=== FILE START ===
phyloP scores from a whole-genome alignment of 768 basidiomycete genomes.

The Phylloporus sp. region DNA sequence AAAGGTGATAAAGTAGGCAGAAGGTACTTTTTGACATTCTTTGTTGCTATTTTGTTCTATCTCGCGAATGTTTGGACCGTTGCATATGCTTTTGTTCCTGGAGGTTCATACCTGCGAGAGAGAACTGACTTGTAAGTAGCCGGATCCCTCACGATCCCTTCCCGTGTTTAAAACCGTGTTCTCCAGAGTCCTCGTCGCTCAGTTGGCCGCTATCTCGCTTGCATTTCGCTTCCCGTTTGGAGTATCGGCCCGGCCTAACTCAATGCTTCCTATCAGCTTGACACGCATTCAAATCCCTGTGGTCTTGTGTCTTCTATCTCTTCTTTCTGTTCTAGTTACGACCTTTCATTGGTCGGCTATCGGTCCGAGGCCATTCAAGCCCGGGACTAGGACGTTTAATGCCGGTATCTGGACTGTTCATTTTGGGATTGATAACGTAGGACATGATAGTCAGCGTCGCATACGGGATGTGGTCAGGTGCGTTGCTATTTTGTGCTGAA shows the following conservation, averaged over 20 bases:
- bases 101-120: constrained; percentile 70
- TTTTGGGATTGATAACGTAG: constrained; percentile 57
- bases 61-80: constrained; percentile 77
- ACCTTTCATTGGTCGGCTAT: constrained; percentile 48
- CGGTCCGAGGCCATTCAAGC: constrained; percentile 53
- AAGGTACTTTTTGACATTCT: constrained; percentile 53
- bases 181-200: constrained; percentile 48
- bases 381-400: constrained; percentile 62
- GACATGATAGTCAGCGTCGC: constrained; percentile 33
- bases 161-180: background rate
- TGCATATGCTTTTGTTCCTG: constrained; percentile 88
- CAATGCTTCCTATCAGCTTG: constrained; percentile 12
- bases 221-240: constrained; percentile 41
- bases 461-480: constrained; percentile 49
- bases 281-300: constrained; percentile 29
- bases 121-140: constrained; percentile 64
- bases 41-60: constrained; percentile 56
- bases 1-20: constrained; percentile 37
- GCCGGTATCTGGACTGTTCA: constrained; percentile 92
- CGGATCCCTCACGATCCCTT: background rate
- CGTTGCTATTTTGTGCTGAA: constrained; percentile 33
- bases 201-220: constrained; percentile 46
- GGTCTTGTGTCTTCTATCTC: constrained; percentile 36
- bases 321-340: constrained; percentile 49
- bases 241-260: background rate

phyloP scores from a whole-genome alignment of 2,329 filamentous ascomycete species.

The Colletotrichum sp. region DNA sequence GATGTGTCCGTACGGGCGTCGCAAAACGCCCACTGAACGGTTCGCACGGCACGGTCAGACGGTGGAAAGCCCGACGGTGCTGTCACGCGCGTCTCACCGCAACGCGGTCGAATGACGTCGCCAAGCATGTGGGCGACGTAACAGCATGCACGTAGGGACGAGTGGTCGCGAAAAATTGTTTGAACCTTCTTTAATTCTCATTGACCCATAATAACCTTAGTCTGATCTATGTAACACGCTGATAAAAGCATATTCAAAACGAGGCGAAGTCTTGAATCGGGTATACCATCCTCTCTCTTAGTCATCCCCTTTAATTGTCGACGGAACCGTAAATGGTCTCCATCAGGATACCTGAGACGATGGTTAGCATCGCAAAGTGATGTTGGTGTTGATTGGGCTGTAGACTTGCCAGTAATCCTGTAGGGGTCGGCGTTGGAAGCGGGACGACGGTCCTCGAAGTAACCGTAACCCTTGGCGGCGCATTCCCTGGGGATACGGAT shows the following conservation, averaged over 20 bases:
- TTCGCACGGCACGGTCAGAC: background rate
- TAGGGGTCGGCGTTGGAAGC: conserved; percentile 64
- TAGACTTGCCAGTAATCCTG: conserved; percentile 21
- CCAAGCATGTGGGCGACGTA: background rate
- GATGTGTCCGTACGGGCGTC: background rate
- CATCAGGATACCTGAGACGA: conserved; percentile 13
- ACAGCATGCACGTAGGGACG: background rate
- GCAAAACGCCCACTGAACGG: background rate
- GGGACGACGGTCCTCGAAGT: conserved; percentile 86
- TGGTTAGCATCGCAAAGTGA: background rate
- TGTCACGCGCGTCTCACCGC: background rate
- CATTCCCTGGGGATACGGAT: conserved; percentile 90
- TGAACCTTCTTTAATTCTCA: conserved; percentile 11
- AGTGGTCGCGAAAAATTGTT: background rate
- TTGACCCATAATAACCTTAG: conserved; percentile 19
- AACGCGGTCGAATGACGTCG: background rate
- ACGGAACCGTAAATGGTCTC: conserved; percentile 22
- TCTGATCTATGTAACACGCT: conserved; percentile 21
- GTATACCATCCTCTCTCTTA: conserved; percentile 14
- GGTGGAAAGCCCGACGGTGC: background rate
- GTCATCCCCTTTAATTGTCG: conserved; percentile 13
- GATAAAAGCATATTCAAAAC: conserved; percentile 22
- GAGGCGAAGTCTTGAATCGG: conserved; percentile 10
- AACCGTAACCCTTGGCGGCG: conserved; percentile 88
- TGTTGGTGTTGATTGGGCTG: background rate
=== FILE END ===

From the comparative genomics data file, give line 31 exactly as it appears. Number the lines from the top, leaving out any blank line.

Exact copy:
- TAGGGGTCGGCGTTGGAAGC: conserved; percentile 64